Herbs and Remedies for Midwifery

Sister, you have come here to learn the ancient art of midwifery. Have a word with Amy n'ha Constanza. She's our most experienced midwife here at Dalereuth and she will teach you all she knows. This is her collection of natural and historical herbs.


WARNING! The following information is presented for historical and entertainment value only and the author disclaims any responsibility for any adverse effects or consequences resulting from the use of any of the preparations listed herein. While herbs are very useful plants and many medications are derived from them, they can also cause potentially harmful or fatal side effects. Please consult a naturopathic physician or herbalist before using ANY herbal preparations!


Angelica root : tea treats indigestion, gastritis, and aids digestion. Can be used to initiate delayed menses and aids in expulsion of the placenta

Black cohosh : increases estrogen production

Blue cohosh : stimulates uterine contractions and respiration, raises blood pressure: do not administer if patient has a history of high blood pressure

Calendula : ointment made from the flowers is used to treat bruises, cuts, burns and rashes. This is an excellent treatment for diaper rash : but make sure you’re using cotton diapers and changing them frequently : easier to prevent the problem than cure it.

Chamomile : mild sedative, excellent for small children.

Cottonroot : bark, when air-dried, is used to stimulate strong uterine contractions: the properties are similar to those of ergot, but less reliable

Echinacea : fantastic antiseptic, strengthens the immune system. Should not be used for longer than six weeks at a time

False unicorn root : stimulates uterine muscles; recommended for alleviating menopausal irritations

Goldenseal : used to reduce uterine bleeding and to promote contractions; less effective than ergot, toxic in large doses, has a cumulative effect on the nervous system.. Has a mild antiseptic effect; a goldenseal eyewash is antibiotic and can reduce inflammation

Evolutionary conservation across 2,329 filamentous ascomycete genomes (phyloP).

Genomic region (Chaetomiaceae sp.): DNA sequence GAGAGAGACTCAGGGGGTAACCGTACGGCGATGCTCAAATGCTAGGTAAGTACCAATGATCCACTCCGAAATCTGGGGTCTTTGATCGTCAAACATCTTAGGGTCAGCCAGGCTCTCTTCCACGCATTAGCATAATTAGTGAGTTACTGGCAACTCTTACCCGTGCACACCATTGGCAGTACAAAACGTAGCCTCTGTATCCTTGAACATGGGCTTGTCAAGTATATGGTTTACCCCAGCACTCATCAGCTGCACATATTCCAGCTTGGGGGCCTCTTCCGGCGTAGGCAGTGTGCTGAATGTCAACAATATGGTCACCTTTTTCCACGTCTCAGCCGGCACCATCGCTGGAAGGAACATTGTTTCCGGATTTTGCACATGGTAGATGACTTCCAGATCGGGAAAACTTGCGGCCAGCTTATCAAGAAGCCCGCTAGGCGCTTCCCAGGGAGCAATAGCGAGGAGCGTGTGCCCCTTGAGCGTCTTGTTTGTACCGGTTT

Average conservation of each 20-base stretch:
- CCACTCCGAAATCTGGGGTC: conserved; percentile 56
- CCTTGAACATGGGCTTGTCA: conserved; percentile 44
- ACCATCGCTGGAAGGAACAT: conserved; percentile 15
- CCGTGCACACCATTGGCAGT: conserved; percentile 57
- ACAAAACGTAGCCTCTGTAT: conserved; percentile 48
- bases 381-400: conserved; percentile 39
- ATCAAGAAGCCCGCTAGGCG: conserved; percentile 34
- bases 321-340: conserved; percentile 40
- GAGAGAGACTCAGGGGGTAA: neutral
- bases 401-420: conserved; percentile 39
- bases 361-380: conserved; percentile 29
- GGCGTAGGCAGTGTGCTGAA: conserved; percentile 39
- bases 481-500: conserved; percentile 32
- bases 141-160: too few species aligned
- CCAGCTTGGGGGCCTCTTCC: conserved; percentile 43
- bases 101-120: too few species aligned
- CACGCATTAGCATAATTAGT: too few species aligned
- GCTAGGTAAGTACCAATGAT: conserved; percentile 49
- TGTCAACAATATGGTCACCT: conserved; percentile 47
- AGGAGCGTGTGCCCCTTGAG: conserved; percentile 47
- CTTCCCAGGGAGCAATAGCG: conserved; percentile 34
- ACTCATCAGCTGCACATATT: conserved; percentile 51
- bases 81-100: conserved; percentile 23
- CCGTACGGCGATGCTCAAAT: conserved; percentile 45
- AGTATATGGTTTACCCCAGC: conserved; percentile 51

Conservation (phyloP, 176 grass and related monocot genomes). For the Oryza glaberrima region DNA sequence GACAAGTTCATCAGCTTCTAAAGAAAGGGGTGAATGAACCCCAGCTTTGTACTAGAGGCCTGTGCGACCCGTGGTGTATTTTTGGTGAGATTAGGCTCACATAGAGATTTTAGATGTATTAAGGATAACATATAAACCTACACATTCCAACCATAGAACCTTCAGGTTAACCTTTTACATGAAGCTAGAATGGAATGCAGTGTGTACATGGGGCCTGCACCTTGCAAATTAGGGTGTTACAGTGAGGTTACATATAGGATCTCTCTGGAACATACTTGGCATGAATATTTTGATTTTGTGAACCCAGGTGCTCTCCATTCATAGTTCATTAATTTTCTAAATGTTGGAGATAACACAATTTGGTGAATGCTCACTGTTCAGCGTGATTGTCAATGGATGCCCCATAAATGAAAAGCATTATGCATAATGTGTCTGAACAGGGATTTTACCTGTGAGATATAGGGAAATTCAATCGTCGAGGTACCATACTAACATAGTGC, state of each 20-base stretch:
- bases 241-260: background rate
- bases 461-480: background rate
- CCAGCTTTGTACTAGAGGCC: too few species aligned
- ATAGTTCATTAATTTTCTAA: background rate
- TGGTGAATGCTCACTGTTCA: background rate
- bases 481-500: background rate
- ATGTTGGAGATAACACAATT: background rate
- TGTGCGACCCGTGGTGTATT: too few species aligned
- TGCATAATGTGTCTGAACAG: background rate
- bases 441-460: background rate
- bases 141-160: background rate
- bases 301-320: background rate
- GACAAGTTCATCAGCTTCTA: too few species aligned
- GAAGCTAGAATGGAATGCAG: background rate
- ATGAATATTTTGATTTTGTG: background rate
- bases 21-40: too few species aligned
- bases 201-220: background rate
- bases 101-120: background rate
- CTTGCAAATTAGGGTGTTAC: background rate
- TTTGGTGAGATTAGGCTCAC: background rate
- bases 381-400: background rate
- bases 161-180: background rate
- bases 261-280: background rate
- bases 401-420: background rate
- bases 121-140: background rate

Lobella : has been recommended as a muscle relaxant during childbirth; however, overdosage leads to uncontrollable vomiting, convulsions, a drastic drop in blood pressure and respiration : in short, do NOT use it!

Motherwort : relieves cramps and pain of dysmenorrhea; brings on suppressed menses and increases menstrual flow; good as a treatment for vaginitis

Pennyroyal : The oil, taken internally, has been used for inducing abortion. The amount required to be effective is also the amount that can poison: as little as ½ teaspoonful has been known to produce convulsions and coma; 2 tablespoonfuls has proven fatal. DO NOT USE!!! The leaves are an excellent insect repellent; a tea brewed from them is often drunk to aid digestion, but peppermint is more effective and far safer.

Raspberry leaves : the tea is excellent treatment for diarrhea and dysentery. Stimulates the muscles of the uterine and pelvic areas

Sage : a tea made from the dried leaves is recommended for coughs, colds, sore throats, fevers and upset stomachs

Scullcap : sedative. Much easier on the system (and safer for children) than valerian

Shepherd’s purse : used to stop hemorrhaging after birth; decreases severe menstrual flow

Slippery elm : the bark, soaked in water, makes a gooey mucilage. Used as a tea for treating inflammations of the mucus membranes

Squaw vine : stimulates uterine contractions, used to increase menstrual flow

Thyme : essential oil contains thymol, used as an antiseptic. Tea brewed from the dried flower tops is good for bronchitis, sore throats, and persistant coughs.

Valerian root : tranquilizer. Long-term use can lead to psychological habituation, and the preparations invariably smell like dirty socks. But the time it takes to fall asleep can be halved by using it.

Wild yam root : used as a decoction to relieve labor pains; contains the starting materials for the synthesis of progesterone for contraceptive purposes